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Alimentary, my dear
One of the most delightful books I have read recently is Jean-Robert Pitte's 'French Gastronomy' published in French in 1991 and in English in 2002. Pitte teaches geography at the Sorbonne but puts his expertise to excellent use in discussing the French passion for food - for eating it, talking about it and thinking about it. He makes three points, among many others, that are relevant to my purpose. France, he writes, 'has some six hundred regions, or microclimates, that allow different agricultures - Mediterranean, Atlantic and Alpine - to flourish and fully navigable river systems - the Seine from east to west, the Rhone from north to south - leading from peripheral farmlands directly to the great gastronomic centres of Paris and Lyon. Other culinary capitals like Bordeaux and Marseilles became such as maritime harbours. '
In the second place, argues Pitte, the all-powerful Catholic Church in France, unlike various branches of Protestantism, promoted a good-natured conception of the sins of sensuality. The French did observe the restrictions imposed by the Church about frugality, fasts and abstinences. At the same time, however, they also managed, as Rabelais writings attest, to indulge in unrestrained drunken feasts. The Church fathers themselves were typical in this regard. Cardinal de Bernis, for instance, celebrated Mass with a fine Mersault 'so as not to make the Lord grimace at communion time. ' He is also the one who declared that you can be on a diet but still look at the menu.
Thirdly, Pitte, marshalling much historical evidence, makes the point that from King Louis XIV - who ate at a lavish banquet alone but in presence of his courtiers - to Louis XVI - who was a glutton too - from the post-1789 Revolution to the present day, the French have always held their excellence in the culinary arts to be a part of national identity. Regardless of who the rulers were, France made sure that its gastronomic achievements would be leveraged to flatter both the elite at home and the elite in the outside world. They put their culinary excellence to good use to advance their political and diplomatic interests.
As far as literature as such is concerned, you can begin on ground zero of modern French letters - with Francois Rabelais whose many references to food include the following passage: "Sadness and good food are incompatible. The old sages knew that wine lets the tongue loose, but one can grow melancholic with the best bottle, especially as one grows older. The appearance of food, however, brings instant happiness. A paella, a choucroute garnie, a pot of tripes a la mode de Caen, and so many dishes of peasant origin guarantee merriment. The best talk is around the table. Poetry and wisdom are its company. The true Muses are cooks. Cats and dogs do not stray far away from the busy kitchen. Heaven is a pot of chilli simmering on the stove. If I were to write about the happiest days of my life, many of them would have to do with food and wine and a table full of friends. "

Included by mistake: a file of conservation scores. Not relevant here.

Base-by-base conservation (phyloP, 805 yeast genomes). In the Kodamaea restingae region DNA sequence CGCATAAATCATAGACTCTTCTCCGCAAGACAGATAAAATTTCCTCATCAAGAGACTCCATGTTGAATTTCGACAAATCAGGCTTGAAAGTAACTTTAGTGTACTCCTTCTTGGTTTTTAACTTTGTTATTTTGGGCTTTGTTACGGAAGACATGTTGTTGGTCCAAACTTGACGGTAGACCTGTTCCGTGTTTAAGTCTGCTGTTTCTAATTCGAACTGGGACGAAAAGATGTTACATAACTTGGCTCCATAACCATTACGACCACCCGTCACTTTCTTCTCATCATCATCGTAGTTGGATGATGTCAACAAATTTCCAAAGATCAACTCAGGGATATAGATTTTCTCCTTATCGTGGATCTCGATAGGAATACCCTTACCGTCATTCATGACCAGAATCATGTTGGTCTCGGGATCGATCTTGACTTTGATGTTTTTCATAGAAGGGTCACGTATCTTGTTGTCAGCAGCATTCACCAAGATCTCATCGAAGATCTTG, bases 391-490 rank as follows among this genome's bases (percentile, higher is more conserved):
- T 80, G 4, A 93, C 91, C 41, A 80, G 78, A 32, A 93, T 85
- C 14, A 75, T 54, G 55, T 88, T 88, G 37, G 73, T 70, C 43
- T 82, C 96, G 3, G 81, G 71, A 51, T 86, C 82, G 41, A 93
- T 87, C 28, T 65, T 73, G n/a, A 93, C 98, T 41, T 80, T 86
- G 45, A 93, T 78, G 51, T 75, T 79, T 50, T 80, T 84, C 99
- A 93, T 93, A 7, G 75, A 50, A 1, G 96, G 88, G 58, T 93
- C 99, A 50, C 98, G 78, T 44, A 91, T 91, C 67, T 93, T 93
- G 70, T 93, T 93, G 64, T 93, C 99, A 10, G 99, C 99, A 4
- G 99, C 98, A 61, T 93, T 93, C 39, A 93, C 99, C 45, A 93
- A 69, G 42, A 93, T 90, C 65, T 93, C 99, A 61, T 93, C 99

In the works of novelists and essayists like Hugo, Zola, Montaigne, Voltaire, Diderot, Jean de la Fontaine, Moliere, Flaubert, Balzac, Maupassant, Colette, Celine and, in recent decades, of Marguerite Duras, Georges Perec and thinkers like Claude Levi-Strauss and Roland Barthes, not to mention the writers of detective fiction San Antonio and Simenon, you can trace the intimate bonds between food and literature, between food and social relations, between food and national identity.
A word about Roland
Barthes whom I had the privilege to interview for The Times of India. His 'Mythologies' is a book I turn to again and again to marvel at his analyses of the myths that hold sway over daily life in France and to relish his exquisite prose. His essay 'Steak and Chips' is a prized jewel. Consider the following passage:
"Like wine, steak in France is a basic element, nationalized even more than socialized. It figures in all the surroundings of alimentary life: flat, edged with yellow, like the sole of a shoe, in cheap restaurants;thick and juicy in bistrots which specialize in it;cubic, with the core all moist throughout beneath a charred light crust, in haute cuisine. It is part of all the rhythms, that of the comfortable bourgeois meal and that of the bohemian snack. It is food at once expeditious and dense, it effects the best possible ratio between economy and efficacy, between mythology and its multifarious ways of being consumed. . . Commonly associated with chips, steak communicates its national glamour to the French: chips are nostalgic and patriotic like steak. " In other words, they are the alimentary signs of French-ness.
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